Apparent false alarm triggers St. Helens search and rescue
CRF&R: No one fell from River Street bluff Tuesday, despite reports
Emergency responders and St. Helens Public Works Department crews responded Tuesday, July 8, to reports that someone may have fallen off a bluff, but after searching the area, they determined no one was there.
Firefighters, paramedics, police officers and maintenance workers searched an area at the foot of the bluff overlooking the St. Helens Marina from about 2:20 p.m. until about 3:40 p.m., hacking and sawing through dense ground cover, but found no sign of a person or body in the brush.
Chief Jay Tappan of Columbia River Fire & Rescue said during the search that he believed the report may have been a hoax.
At least two people at the scene, high school students Alex Anderson and James Brodala, claimed they heard screams and the sound of people fighting, but they did not actually see anyone fall from the bluff about a 40-foot drop into a thick cluster of blackberry vines and bushes.
I think they walked up that way and then got into a fight up there, said Brodala, indicating the bluff.
North River and Wyeth streets run atop the southern end of the bluff.
Watching the scene from alongside North River Street as Public Works crews cut swaths through the vegetation below, Tappan said reports from people who claimed to hear the alleged commotion were unclear.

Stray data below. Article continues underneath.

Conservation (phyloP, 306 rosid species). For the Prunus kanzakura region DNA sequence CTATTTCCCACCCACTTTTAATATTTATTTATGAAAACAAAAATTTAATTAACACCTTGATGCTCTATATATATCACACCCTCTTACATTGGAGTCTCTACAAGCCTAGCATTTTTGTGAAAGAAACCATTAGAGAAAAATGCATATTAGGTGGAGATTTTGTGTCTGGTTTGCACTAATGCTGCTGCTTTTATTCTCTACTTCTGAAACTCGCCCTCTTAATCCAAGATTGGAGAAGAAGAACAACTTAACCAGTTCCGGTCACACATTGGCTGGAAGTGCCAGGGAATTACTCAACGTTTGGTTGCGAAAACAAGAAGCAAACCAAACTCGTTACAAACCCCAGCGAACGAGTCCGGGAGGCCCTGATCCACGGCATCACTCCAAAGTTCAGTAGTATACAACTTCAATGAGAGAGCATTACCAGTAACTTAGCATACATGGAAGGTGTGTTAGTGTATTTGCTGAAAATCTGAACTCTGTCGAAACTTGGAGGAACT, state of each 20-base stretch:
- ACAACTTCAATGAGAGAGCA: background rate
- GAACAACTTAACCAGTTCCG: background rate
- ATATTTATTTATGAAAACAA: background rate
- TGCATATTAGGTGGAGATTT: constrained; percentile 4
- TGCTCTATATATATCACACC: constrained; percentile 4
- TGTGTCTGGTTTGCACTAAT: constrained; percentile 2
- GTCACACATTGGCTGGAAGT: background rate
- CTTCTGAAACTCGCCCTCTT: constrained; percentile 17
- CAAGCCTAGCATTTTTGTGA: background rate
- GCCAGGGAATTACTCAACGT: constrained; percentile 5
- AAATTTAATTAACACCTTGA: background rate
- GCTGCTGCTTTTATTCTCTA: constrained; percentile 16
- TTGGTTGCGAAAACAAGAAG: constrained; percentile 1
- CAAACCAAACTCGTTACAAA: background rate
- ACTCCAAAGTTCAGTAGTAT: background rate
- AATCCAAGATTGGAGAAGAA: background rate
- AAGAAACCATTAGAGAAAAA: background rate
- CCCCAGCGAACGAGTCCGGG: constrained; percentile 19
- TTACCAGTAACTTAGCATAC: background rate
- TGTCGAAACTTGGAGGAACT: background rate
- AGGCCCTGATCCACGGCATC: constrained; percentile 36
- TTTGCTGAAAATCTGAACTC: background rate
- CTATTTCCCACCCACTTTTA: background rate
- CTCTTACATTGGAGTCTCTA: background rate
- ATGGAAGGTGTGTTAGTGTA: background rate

Nobody saw it that's the problem, said Tappan.
A LifeFlight medical helicopter was ordered to stand by as the search and rescue operation unfolded, according to Tappan, but it was never actually called to St. Helens.
Just before 3:40 p.m., CRF&R, Public Works and other agencies responding to the scene began to pack in their gear and take down the yellow caution tape cordoning off the area.
Neal Sheppeard, a Public Works interim co-director, said the operation had been called off.
They figure nobody's there, said Sheppeard.
CRF&R Division Chief Eric Smythe said crews had cleared enough of the vegetation that if there was a person or body at the foot of the cliff, they would be able to spot it.
We can see almost everywhere, said Smythe, adding that the blackberry plants were thick enough at the base of the bluff that a person who fell off it would likely land on top of the brush rather than crashing through it.
The apparent false report came less than a week after a man fell from the same bluff further north on North River Street late on Friday, July 4, suffering injuries that required him to be hospitalized. Tappan said alcohol was a contributing factor in that fall. The man's name has not been released.Add a comment